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I have a great idea. What do I need to do to get my invention on the market?

We receive many letters and e-mails which are a variation on this theme. Most often, the message is something like, "I have an idea. Everyone will want one. I don't have the time/money/knowledge to turn this into a product. What do I need to do?" 

To save everyone's time, we've posted this page, which is a composite of several replies to such messages. 

> I don't have time to get a product on the market. Who will do the work for me?

Don't waste time and money looking for someone else to do the work for you. There aren't any, at least not any we would recommend here.

> I am sure my idea is worth millions of dollars, if not billions. All I need to do
> is find someone who will figure out how to make the product and pay me for it.

Sorry to say it, but "ideas" are nearly worthless. "Inventions" have value, but only because someone has taken the time and effort to turn the idea into a workable product or service. You don't necessarily need to build one of your invention, although that might be advisable if it's at all possible, but you should have the idea thought out to the point where someone skilled in the field could build it. In patent law, that's called "enablement", and building the first one (or filing a patent application) is called "reduction to practice". If you haven't done that you don't really have an invention. 

What someone might be willing to pay for your idea is directly related in most cases to how well you've thought it out, and how close the idea is to a finished product. The more a prospective licensee will have to spend in development time and money before the idea becomes reality, the less they will be willing to pay you - and for good reason, because the more they have to spend, the less it's really your idea.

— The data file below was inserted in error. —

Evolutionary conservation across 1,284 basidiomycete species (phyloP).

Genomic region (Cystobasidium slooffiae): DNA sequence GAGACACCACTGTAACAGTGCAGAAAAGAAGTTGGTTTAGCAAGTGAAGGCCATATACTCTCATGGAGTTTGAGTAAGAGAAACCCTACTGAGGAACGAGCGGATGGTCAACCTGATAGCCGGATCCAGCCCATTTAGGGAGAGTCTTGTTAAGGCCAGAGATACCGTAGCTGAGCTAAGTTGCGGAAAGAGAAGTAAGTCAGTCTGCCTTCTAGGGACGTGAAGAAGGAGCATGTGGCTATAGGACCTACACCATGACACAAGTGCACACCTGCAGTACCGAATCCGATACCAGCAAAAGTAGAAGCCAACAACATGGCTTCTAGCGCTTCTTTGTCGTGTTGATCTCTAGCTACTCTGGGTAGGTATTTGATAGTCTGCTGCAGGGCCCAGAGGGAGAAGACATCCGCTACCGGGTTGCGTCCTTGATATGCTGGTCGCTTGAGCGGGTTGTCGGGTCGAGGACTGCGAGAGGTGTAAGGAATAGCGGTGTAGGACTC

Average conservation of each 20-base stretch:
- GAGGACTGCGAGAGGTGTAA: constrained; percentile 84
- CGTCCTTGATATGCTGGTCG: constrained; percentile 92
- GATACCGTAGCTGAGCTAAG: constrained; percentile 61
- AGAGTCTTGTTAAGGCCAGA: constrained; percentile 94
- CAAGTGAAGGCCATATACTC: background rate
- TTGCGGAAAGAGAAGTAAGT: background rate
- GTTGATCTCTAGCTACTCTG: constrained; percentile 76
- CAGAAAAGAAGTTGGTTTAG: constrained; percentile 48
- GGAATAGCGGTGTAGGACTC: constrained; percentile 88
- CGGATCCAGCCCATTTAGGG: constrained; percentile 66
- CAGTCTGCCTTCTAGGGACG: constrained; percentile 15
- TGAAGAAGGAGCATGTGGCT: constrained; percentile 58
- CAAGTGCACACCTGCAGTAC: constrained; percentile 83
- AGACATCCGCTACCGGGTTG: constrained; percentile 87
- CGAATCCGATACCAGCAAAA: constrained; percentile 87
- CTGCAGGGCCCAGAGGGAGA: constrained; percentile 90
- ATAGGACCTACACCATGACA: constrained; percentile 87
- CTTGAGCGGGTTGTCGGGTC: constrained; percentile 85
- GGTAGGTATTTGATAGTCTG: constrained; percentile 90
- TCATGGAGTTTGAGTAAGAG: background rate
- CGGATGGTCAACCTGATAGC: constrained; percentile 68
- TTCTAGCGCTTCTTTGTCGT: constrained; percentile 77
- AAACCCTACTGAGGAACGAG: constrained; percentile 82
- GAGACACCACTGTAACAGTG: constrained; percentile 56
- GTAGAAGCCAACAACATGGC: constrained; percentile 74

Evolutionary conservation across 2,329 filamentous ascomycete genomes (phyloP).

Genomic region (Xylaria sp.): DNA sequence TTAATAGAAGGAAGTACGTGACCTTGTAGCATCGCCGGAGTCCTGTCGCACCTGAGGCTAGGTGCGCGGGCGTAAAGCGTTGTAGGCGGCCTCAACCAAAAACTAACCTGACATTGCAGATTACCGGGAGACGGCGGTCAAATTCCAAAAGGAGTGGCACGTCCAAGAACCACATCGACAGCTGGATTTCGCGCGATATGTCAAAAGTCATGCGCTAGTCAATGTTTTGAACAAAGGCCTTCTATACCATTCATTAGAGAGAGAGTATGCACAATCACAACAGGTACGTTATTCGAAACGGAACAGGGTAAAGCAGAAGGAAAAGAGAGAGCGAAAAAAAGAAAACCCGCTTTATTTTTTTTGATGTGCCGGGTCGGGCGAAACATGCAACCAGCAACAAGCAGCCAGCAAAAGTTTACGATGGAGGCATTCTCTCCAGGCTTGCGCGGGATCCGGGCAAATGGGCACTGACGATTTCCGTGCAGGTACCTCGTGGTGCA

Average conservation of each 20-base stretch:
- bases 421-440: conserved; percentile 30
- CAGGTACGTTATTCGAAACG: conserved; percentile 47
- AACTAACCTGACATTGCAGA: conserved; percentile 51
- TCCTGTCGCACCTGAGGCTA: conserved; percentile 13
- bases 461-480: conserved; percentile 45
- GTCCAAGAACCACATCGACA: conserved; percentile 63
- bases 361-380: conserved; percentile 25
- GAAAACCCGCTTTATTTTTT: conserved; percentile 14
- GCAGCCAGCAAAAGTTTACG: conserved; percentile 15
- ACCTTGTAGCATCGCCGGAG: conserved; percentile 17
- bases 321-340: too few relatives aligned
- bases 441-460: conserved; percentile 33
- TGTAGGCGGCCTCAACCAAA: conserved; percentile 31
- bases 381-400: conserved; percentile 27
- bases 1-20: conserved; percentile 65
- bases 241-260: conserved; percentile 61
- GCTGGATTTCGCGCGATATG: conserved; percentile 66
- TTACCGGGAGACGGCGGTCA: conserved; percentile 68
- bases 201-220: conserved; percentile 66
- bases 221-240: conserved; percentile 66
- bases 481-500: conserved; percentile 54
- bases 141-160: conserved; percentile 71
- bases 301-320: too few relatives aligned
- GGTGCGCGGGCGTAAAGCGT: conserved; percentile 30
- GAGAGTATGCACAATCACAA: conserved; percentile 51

> So how did something like the "clapper" get out there?

The "Clapper" was a clever idea (albeit one I wouldn't want), which someone spent the money to design and build, and spent a fortune advertising on late-night TV. The concept of a sound-operated switch wasn't all that novel - I had a toy bus that worked the same way back in the mid 50's - but someone had to make it work and fit in a box, and after that it was all in the advertising. The "Clapper" is of the same ilk as the "Chia Pet" and other priceless wonders - all started as ideas, took time and effort to turn into real products, and wound up in marketing, pure and not-at-all-simple.

> All I want to do is make people's lives better...

Then publish your idea in a book and give it away to everyone. Somehow, though, when someone tells me he just wants to make lives better, I tend to discount altruism as a true motive.

If what you really want is to make money off your idea, then you have to be prepared to invest the time and resources to make your invention into a real product, and then sell the product. If you just want to sell the invention, you need to get it in sufficient detail that an ordinary person skilled in the art could make it from your description, then get a patent (or, at least, a patent application), then shop the patent around for licensees.

> how can this be done when people are scamming others with good ideas?

The only ones who really have good ideas who can be scammed are those who are hoping to make a killing without doing any work themselves, and who don't take the time to investigate just what they're buying before they spend the huge sums Invention Marketers demand. ("You can't cheat an honest man" - W.C. Fields) Obviously, you've taken the first step of finding out what these outfits really are, or you'd be writing me that you'd spent the $13K and how do you get it back? A good first step - keep up the good work.

> I wonder how many ideas have been stomped on and
> could have been very helpful to us all.

Nearly none. Ideas are cheap and easy. True inventions are a much rarer breed and take a lot of sweat to bring to fruition - much more than anyone other than the inventor himself can or will invest ("1% inspiration, 99% perspiration" as Thomas Edison put it). The vast majority of ideas that these Invention Marketers "stomp on", as you put it, were never commercially viable in the first place, or not well enough thought-out to become real products without a huge investment in time and expertise. That's how they work - preying upon people by telling them their ideas are more valuable than they really are, then charging them a fortune to publish the idea to companies which have no interest in them and get worthless design patents on the appearance of the invention.